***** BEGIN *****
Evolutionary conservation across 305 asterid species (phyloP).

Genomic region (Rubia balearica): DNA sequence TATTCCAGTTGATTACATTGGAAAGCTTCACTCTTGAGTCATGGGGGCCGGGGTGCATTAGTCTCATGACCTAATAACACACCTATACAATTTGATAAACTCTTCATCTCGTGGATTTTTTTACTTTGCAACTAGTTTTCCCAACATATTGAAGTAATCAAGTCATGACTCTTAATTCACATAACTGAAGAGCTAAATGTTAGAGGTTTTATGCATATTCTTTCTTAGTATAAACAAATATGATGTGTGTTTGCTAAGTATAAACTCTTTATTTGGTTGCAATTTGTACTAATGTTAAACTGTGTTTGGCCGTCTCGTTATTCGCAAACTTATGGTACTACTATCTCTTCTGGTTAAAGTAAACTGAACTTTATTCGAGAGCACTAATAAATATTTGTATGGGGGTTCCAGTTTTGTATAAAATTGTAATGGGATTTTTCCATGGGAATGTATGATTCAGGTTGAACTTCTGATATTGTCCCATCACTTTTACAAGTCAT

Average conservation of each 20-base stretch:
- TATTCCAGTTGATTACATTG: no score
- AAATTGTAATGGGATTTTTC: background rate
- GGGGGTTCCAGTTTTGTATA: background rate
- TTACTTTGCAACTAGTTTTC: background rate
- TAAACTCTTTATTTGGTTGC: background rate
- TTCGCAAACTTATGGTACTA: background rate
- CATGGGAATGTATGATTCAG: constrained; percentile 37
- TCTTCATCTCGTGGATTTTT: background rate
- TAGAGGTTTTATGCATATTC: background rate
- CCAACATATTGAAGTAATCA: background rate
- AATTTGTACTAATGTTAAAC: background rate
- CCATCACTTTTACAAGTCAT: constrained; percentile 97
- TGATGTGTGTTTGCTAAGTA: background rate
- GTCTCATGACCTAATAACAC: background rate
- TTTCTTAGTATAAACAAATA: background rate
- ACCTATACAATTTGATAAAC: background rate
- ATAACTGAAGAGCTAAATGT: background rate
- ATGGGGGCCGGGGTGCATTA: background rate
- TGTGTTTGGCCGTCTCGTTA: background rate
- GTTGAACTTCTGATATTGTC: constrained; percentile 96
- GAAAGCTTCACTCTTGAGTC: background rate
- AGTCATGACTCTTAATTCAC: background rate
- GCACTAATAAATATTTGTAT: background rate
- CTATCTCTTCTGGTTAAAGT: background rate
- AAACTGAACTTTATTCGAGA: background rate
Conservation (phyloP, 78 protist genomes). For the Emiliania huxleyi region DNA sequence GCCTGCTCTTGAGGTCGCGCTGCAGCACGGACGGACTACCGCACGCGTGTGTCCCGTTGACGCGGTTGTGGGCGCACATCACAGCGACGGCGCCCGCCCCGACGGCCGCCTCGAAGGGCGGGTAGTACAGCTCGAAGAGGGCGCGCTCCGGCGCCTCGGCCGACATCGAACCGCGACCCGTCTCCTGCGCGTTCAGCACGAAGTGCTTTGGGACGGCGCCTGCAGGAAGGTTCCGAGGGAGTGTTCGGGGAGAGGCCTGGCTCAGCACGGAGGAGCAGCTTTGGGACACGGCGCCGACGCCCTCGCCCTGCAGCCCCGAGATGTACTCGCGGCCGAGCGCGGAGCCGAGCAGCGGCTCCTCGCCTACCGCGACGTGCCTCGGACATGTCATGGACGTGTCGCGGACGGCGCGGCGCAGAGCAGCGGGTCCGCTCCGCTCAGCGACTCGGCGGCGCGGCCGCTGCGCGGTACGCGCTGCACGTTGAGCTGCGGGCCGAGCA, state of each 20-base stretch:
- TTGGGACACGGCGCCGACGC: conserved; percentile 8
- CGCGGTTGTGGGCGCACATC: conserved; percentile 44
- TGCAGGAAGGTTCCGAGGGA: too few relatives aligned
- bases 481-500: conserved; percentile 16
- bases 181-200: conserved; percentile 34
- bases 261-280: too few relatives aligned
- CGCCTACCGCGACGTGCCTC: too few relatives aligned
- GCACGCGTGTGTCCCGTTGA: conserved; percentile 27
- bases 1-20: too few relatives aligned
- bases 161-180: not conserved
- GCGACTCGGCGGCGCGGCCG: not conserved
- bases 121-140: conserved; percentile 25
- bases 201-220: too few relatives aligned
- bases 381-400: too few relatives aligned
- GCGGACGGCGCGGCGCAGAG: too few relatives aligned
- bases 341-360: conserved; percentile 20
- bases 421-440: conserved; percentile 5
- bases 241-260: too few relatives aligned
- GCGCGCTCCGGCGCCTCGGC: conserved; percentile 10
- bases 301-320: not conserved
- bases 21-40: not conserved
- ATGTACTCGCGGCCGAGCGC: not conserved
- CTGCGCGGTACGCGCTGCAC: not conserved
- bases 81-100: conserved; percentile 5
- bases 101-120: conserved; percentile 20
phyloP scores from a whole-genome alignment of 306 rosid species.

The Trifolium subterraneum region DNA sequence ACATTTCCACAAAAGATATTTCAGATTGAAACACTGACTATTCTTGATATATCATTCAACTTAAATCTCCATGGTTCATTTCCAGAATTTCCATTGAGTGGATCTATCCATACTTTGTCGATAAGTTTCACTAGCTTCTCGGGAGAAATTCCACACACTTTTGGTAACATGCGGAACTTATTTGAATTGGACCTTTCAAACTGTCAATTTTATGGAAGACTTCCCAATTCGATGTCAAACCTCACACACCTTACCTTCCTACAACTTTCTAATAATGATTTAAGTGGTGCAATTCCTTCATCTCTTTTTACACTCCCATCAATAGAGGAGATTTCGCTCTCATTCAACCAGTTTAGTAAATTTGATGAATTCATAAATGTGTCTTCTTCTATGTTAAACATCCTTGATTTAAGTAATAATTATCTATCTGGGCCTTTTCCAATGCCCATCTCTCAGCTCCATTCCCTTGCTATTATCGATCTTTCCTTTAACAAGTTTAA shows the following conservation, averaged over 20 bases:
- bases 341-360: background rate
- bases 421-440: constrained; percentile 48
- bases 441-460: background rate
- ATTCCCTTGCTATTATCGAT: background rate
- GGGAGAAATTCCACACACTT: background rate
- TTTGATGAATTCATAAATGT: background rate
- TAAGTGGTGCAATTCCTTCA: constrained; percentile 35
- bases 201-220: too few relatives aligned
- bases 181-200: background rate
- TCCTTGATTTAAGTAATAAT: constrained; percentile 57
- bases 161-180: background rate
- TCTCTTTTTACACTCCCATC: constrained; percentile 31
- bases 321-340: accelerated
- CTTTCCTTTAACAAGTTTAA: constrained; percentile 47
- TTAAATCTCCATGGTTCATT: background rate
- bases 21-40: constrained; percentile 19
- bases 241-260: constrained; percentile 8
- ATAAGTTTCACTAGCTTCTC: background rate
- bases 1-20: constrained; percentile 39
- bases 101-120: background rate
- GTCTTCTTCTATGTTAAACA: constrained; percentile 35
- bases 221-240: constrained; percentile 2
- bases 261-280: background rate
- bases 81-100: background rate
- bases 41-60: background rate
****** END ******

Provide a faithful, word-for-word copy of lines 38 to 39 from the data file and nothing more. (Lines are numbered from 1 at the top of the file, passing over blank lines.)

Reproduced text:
- bases 1-20: too few relatives aligned
- bases 161-180: not conserved